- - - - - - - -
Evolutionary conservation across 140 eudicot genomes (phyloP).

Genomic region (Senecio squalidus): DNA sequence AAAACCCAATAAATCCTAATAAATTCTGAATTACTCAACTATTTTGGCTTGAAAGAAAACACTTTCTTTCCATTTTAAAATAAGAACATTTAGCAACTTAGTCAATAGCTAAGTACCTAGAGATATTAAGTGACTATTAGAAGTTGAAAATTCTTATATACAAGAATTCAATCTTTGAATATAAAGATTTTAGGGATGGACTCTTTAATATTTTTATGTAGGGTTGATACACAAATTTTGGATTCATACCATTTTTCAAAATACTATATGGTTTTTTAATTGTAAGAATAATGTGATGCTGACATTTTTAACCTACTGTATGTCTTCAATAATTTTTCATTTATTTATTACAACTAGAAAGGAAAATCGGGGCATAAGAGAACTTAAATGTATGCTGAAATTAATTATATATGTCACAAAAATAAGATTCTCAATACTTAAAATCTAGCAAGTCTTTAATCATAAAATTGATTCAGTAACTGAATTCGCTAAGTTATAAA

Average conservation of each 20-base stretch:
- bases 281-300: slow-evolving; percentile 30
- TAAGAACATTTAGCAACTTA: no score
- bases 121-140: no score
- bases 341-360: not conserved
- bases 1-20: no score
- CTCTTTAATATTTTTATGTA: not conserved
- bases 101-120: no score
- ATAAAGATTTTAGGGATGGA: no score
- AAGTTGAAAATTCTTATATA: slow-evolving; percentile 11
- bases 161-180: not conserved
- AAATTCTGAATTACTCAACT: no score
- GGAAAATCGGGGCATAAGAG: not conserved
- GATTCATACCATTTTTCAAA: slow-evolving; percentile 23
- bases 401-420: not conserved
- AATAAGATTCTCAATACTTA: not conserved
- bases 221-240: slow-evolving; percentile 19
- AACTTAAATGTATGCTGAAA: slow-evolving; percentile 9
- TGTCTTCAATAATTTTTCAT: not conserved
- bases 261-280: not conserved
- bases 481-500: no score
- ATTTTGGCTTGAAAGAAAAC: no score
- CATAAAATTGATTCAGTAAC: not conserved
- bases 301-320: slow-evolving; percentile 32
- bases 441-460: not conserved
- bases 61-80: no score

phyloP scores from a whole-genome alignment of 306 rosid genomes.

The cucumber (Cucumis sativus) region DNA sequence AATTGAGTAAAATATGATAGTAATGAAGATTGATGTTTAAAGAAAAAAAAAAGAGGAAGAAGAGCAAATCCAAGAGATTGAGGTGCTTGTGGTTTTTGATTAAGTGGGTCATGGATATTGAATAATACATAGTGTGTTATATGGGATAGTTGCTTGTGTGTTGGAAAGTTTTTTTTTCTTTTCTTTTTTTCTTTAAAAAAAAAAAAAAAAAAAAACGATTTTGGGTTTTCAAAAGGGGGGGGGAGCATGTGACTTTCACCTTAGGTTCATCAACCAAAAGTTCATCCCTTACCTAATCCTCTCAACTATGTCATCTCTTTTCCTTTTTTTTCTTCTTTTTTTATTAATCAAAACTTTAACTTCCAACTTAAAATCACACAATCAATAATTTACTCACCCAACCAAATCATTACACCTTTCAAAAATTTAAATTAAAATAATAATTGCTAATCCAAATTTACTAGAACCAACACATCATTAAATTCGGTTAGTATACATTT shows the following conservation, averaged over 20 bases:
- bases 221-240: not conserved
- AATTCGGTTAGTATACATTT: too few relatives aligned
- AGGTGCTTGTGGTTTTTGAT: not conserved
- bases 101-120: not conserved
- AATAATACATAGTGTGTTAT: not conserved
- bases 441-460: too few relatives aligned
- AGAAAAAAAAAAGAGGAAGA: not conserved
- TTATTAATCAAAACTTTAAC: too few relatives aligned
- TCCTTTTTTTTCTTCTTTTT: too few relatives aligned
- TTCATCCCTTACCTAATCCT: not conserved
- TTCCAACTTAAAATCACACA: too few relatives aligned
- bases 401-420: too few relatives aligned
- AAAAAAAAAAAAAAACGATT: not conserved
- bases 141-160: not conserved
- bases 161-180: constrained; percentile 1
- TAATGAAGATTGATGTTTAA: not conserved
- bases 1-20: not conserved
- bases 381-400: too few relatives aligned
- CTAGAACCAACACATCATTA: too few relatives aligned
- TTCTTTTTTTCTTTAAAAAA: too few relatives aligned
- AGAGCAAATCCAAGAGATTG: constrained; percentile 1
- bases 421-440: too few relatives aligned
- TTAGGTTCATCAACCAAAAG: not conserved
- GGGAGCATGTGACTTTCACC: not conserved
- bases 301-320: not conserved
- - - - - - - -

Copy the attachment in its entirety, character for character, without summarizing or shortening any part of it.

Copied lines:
Evolutionary conservation across 140 eudicot genomes (phyloP).

Genomic region (Senecio squalidus): DNA sequence AAAACCCAATAAATCCTAATAAATTCTGAATTACTCAACTATTTTGGCTTGAAAGAAAACACTTTCTTTCCATTTTAAAATAAGAACATTTAGCAACTTAGTCAATAGCTAAGTACCTAGAGATATTAAGTGACTATTAGAAGTTGAAAATTCTTATATACAAGAATTCAATCTTTGAATATAAAGATTTTAGGGATGGACTCTTTAATATTTTTATGTAGGGTTGATACACAAATTTTGGATTCATACCATTTTTCAAAATACTATATGGTTTTTTAATTGTAAGAATAATGTGATGCTGACATTTTTAACCTACTGTATGTCTTCAATAATTTTTCATTTATTTATTACAACTAGAAAGGAAAATCGGGGCATAAGAGAACTTAAATGTATGCTGAAATTAATTATATATGTCACAAAAATAAGATTCTCAATACTTAAAATCTAGCAAGTCTTTAATCATAAAATTGATTCAGTAACTGAATTCGCTAAGTTATAAA

Average conservation of each 20-base stretch:
- bases 281-300: slow-evolving; percentile 30
- TAAGAACATTTAGCAACTTA: no score
- bases 121-140: no score
- bases 341-360: not conserved
- bases 1-20: no score
- CTCTTTAATATTTTTATGTA: not conserved
- bases 101-120: no score
- ATAAAGATTTTAGGGATGGA: no score
- AAGTTGAAAATTCTTATATA: slow-evolving; percentile 11
- bases 161-180: not conserved
- AAATTCTGAATTACTCAACT: no score
- GGAAAATCGGGGCATAAGAG: not conserved
- GATTCATACCATTTTTCAAA: slow-evolving; percentile 23
- bases 401-420: not conserved
- AATAAGATTCTCAATACTTA: not conserved
- bases 221-240: slow-evolving; percentile 19
- AACTTAAATGTATGCTGAAA: slow-evolving; percentile 9
- TGTCTTCAATAATTTTTCAT: not conserved
- bases 261-280: not conserved
- bases 481-500: no score
- ATTTTGGCTTGAAAGAAAAC: no score
- CATAAAATTGATTCAGTAAC: not conserved
- bases 301-320: slow-evolving; percentile 32
- bases 441-460: not conserved
- bases 61-80: no score

phyloP scores from a whole-genome alignment of 306 rosid genomes.

The cucumber (Cucumis sativus) region DNA sequence AATTGAGTAAAATATGATAGTAATGAAGATTGATGTTTAAAGAAAAAAAAAAGAGGAAGAAGAGCAAATCCAAGAGATTGAGGTGCTTGTGGTTTTTGATTAAGTGGGTCATGGATATTGAATAATACATAGTGTGTTATATGGGATAGTTGCTTGTGTGTTGGAAAGTTTTTTTTTCTTTTCTTTTTTTCTTTAAAAAAAAAAAAAAAAAAAAACGATTTTGGGTTTTCAAAAGGGGGGGGGAGCATGTGACTTTCACCTTAGGTTCATCAACCAAAAGTTCATCCCTTACCTAATCCTCTCAACTATGTCATCTCTTTTCCTTTTTTTTCTTCTTTTTTTATTAATCAAAACTTTAACTTCCAACTTAAAATCACACAATCAATAATTTACTCACCCAACCAAATCATTACACCTTTCAAAAATTTAAATTAAAATAATAATTGCTAATCCAAATTTACTAGAACCAACACATCATTAAATTCGGTTAGTATACATTT shows the following conservation, averaged over 20 bases:
- bases 221-240: not conserved
- AATTCGGTTAGTATACATTT: too few relatives aligned
- AGGTGCTTGTGGTTTTTGAT: not conserved
- bases 101-120: not conserved
- AATAATACATAGTGTGTTAT: not conserved
- bases 441-460: too few relatives aligned
- AGAAAAAAAAAAGAGGAAGA: not conserved
- TTATTAATCAAAACTTTAAC: too few relatives aligned
- TCCTTTTTTTTCTTCTTTTT: too few relatives aligned
- TTCATCCCTTACCTAATCCT: not conserved
- TTCCAACTTAAAATCACACA: too few relatives aligned
- bases 401-420: too few relatives aligned
- AAAAAAAAAAAAAAACGATT: not conserved
- bases 141-160: not conserved
- bases 161-180: constrained; percentile 1
- TAATGAAGATTGATGTTTAA: not conserved
- bases 1-20: not conserved
- bases 381-400: too few relatives aligned
- CTAGAACCAACACATCATTA: too few relatives aligned
- TTCTTTTTTTCTTTAAAAAA: too few relatives aligned
- AGAGCAAATCCAAGAGATTG: constrained; percentile 1
- bases 421-440: too few relatives aligned
- TTAGGTTCATCAACCAAAAG: not conserved
- GGGAGCATGTGACTTTCACC: not conserved
- bases 301-320: not conserved